The World Until Yesterday: What Can We Learn from Traditional Societies?

  • Jared Diamond
  • Viking
  • 512 pp.

The Pulitzer prize-winning author argues that modern-day Western approaches to cultural and social matters should be informed by the study of traditional societies.

In 49 years observing the people of New Guinea, Jared Diamond has assembled a rich lode of captivating stories about “traditional societies,” small and isolated native cultures that have only recently come into contact with a world that is Westernized, educated, industrial, rich and democratic. (Diamond fetchingly shorthands this modern world as WEIRD.)

“Until yesterday” is the six million years since humans diverged from chimpanzees, “yesterday” being the last 11,000 years (hunter-gathering begins a shift to agriculture), the most recent 7,000 (use of metal tools) and since 3,400 BC (population growth and concentrations necessitate state-level governance).

The author sets out to suggest what we in the West might learn from traditional societies  about a vast array of cultural and social matters, including: dealing with friends and enemies, responses to danger, how justice is administered, child-rearing and how to regard the elderly, learning through personal interactions, the power of language in culture, evolving religious beliefs and why being more aware is vital to our health.

Diamond’s day job is Professor of Geography at UCLA. He is a raconteur, a polymath who deftly spans the physical and social sciences, and the author of sweeping surveys of civilizations, most prominently the Pulitzer Prize-winning Guns, Germs, and Steel: The Fates of Human Societies. It was bird watching that first brought him to the New Guinea group of islands in the Pacific Ocean. (Diamond is also a professional ornithologist.) His study focuses on people who have been exposed to outside influences only in the last 75 years or so. He adds briefer anecdotal observations of the !Kung people in Africa’s Kalahari desert, natives of North and South America, Iñupiats and Inuits of Alaska and two dozen other cultures around the globe. All of these are societies that have been traditional far longer than we have been modern.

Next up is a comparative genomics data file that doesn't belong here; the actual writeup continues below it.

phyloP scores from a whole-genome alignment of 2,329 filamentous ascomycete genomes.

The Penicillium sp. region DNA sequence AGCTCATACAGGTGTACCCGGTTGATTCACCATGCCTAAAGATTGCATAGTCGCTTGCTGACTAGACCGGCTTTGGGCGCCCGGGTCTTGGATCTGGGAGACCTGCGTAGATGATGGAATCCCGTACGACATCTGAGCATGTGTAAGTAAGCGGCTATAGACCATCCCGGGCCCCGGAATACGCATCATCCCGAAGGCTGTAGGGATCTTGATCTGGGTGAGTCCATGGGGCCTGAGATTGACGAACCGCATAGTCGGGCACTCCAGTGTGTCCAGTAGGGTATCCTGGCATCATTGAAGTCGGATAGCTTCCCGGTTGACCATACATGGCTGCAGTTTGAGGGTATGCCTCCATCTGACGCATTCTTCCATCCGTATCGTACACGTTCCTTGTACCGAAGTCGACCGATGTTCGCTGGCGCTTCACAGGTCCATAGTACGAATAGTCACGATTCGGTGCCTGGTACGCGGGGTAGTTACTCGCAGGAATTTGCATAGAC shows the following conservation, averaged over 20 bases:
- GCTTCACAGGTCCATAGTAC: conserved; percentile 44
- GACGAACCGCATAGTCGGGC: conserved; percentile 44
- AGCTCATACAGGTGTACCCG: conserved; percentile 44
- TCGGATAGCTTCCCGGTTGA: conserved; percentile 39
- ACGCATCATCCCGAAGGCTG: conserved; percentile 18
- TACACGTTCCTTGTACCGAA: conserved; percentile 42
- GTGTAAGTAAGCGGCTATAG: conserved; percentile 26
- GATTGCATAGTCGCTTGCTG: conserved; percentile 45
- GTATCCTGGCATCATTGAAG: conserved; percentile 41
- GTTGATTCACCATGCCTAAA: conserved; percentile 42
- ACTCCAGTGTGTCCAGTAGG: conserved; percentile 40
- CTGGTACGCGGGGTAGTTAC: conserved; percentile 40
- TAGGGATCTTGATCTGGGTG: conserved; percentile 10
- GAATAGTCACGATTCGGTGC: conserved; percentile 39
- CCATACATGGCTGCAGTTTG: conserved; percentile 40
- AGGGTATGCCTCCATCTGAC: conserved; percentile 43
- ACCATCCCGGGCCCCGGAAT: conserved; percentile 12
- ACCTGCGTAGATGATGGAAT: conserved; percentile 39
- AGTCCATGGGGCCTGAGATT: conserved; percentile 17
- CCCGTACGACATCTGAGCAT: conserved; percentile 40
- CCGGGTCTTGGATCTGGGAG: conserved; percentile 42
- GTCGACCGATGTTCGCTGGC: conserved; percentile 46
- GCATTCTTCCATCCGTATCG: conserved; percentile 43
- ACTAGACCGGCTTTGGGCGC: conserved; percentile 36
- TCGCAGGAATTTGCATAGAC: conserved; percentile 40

In traditional societies, relatives remain physically close throughout their lives. There is little movement outside the community. Learning and adapting comes from direct interaction with others. In our modern world, Diamond finds loneliness. It is the individual who is isolated, surrounded by many more strangers than people we know well and typically lacking life-long social bonds. The implications of this run through many parts of The World Until Yesterday.

To extrapolate lessons that could apply to us from small groups in very different times, places and conditions requires attention to elements of our WEIRD world, too. My concern is not that what Diamond suggests for us is wrong, but that he does not follow through persuasively enough to call them lessons from traditional societies.

On religion, for instance, Diamond concludes it would be well to supplement rote metaphysical beliefs with principles of conduct, explanations of the physical world, ways to deal with stress and death, being “honest with ourselves about what religion does or might mean specifically to us.” His high altitude summary of shifts in religious beliefs over time is fine. I happen to agree with his conclusions. But he builds his bridge from observed beliefs on broad declarations such as, the “roles of religion other than sources of beliefs … have waxed and waned in different historical periods for societies over the millennia.” Yes …